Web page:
Once upon a time I went to a show and it was called Boy. It was by Anna Ziegler and it was directed by Damon Kiely. It was about a boy named Adam (Theo Germaine), who was born a boy named Samuel, but when his parents (Mechelle Moe and Stef Tovar) went to have him circumcised, the doctor made a mistake and cut off more than he was supposed to. So then the parents decide to raise Adam as a girl named Samantha. They have Samantha meet with Dr. Wendell Barnes (David Parkes) to make sure Samantha is acting in a traditionally feminine way and adjusting to the new identity. After high school, Samantha becomes a "he" and changes his name to Adam. Adam goes to a party and meets this young woman, Jenny (Emily Marso), whom he immediately has a connection with. But he has some secrets that he is keeping from her that make the relationship more difficult. This play is about being who you really want to be, how helping isn't always truly helping, an how acceptance and love are connected. I thought that this play was really amazing. It was so moving and a beautiful love story. But it wasn't just about the romance; it was also about loving yourself.
Jenny and Adam's relationship was really sweet. Adam seems so invested in Jenny's child and they have this adorable witty banter. I loved how Adam was always trying to out-nerd her about everything. Like when they met for the first time and he was dressed like the monster from Frankenstein, she said "That is a great Frankenstein costume." And he says, "I'm not Frankenstein. I'm the monster. Frankenstein is the person who made the monster." She seemed to find it kind of weird but also adorable. He brings Jenny's child books from the library he works at and it is sweet to hear them talk about the books they read as kids. But Jenny feels like Adam is paying more attention to her child than to her, and she worries that maybe he isn't attracted to her at all. They are both worried that the other person isn't attracted to them: Jenny because Adam doesn't try to do anything physical with her and Adam because he is worried that Jenny will be freaked out by what he looks like after his surgery. They try to work through it together though; they don't just say "the other person is acting weird, so this relationship is over." I think they end up being a good example of people who love other people without focusing on the gender identity or insisting that people be like they used to be.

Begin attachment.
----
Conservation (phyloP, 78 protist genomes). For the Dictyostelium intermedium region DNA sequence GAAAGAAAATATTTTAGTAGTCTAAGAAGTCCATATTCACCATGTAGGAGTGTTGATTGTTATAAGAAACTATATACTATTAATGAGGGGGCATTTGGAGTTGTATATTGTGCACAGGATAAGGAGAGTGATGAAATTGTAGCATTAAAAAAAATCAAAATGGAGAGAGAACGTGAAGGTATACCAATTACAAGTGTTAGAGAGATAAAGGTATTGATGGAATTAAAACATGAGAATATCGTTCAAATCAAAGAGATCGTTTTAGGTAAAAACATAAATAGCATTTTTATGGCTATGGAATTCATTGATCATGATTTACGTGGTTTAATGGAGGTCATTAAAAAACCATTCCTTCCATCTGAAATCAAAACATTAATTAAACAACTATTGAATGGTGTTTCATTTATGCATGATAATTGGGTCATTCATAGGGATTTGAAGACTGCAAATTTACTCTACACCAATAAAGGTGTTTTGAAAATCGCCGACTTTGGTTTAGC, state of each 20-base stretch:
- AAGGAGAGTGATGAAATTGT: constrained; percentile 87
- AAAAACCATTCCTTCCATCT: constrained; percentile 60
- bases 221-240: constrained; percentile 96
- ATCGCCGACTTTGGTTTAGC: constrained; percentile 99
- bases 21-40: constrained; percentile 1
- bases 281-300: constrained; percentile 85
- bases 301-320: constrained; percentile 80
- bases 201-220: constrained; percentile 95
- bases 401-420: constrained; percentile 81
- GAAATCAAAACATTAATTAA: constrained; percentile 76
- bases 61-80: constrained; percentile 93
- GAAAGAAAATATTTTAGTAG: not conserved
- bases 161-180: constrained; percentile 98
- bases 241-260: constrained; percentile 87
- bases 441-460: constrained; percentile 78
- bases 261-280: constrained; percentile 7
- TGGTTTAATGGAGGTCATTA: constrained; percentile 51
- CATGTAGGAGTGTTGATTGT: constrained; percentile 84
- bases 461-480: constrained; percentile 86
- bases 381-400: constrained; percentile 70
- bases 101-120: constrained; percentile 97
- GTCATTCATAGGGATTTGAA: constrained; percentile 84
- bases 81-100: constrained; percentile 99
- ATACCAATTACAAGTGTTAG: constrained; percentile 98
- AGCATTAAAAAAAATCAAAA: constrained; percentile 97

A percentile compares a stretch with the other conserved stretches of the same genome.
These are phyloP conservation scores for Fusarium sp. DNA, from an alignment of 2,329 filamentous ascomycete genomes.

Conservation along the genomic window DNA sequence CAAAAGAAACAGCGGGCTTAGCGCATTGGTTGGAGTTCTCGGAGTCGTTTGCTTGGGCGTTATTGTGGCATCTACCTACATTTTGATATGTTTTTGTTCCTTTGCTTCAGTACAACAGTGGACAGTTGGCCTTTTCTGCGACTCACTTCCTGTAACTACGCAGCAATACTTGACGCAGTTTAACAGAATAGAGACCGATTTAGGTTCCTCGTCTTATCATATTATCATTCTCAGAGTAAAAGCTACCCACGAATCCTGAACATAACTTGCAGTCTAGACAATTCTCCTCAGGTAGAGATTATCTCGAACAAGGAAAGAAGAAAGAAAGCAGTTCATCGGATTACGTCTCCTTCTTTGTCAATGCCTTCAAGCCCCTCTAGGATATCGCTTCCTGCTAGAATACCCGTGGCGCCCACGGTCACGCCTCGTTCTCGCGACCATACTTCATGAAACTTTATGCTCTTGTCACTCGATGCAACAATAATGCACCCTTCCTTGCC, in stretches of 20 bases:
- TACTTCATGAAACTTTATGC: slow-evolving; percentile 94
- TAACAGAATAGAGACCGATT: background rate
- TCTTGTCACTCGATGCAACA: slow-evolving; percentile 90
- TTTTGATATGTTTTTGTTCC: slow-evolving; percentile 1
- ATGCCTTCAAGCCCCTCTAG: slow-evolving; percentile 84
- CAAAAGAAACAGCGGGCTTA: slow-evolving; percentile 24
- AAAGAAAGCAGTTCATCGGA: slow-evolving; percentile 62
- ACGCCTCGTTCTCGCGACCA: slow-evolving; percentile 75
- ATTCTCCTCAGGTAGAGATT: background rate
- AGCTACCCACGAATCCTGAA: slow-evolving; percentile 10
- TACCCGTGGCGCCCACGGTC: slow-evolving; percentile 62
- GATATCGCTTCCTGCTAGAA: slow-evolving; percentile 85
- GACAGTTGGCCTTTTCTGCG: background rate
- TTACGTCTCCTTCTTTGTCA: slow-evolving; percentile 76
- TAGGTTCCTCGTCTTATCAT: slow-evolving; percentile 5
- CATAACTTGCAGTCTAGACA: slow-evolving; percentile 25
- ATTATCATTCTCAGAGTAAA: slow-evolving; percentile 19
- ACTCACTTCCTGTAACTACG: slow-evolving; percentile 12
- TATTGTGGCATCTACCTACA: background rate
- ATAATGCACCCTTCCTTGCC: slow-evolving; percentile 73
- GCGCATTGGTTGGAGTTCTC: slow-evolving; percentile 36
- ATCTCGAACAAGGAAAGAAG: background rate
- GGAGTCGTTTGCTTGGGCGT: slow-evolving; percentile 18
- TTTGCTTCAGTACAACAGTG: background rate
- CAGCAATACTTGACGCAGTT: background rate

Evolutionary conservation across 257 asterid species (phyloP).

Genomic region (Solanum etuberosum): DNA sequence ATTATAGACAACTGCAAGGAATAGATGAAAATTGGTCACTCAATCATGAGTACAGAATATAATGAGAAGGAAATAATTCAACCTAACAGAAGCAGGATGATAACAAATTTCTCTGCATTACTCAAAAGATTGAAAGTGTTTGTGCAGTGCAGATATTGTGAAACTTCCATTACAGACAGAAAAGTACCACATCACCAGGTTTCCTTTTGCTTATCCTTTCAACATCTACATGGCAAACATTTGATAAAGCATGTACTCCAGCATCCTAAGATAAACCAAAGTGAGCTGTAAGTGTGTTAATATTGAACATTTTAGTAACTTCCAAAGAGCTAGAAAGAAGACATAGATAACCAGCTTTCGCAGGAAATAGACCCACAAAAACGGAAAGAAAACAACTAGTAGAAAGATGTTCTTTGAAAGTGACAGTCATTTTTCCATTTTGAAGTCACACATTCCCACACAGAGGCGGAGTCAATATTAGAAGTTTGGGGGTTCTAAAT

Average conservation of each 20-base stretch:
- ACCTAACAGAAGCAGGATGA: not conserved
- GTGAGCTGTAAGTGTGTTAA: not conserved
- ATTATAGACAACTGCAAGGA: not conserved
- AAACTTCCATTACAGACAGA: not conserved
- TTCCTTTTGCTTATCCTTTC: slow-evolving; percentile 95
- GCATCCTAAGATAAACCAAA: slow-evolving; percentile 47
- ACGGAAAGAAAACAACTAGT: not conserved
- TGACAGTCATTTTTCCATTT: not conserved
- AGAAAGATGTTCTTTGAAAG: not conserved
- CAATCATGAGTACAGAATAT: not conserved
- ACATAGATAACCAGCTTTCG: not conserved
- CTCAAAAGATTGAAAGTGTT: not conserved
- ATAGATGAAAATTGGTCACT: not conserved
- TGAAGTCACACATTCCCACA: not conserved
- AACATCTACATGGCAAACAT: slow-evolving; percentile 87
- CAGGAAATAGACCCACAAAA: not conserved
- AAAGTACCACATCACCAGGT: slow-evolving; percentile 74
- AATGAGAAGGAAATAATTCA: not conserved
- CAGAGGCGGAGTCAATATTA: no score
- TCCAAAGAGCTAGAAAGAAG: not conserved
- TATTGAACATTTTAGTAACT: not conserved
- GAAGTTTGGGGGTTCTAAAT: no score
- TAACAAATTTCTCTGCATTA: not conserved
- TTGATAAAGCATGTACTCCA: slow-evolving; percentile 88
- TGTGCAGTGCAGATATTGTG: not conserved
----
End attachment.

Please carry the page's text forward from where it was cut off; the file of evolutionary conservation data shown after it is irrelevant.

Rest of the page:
Adam has a complicated relationship with his parents. They both want him to be happy, but they also both had a plan for his life--for him to be Samantha---that he rejected, which might have hurt his parents. But they are dealing with it pretty well. There is a really heartwarming scene where Adam's dad comes over to have a beer. He says something to Adam that he really needed to hear, and I started bawling. It is so great he has a dad whose top priority is for his children to be happy. Adam's relationship with his mom is more difficult. She really likes his new girlfriend, but it is hard for her to accept who he is now because she still misses Samantha. That is really sad, but she needs to realize that this is what makes her son happy; not being Samantha is the way for him to be happy.
People who would like this show are people who like respectful dads, book clubs, and Frankenstein's Monster costumes. I think people should definitely go see this show. It has a beautiful and moving story and amazing actors. I really loved it.
Photos: Lara Goetsch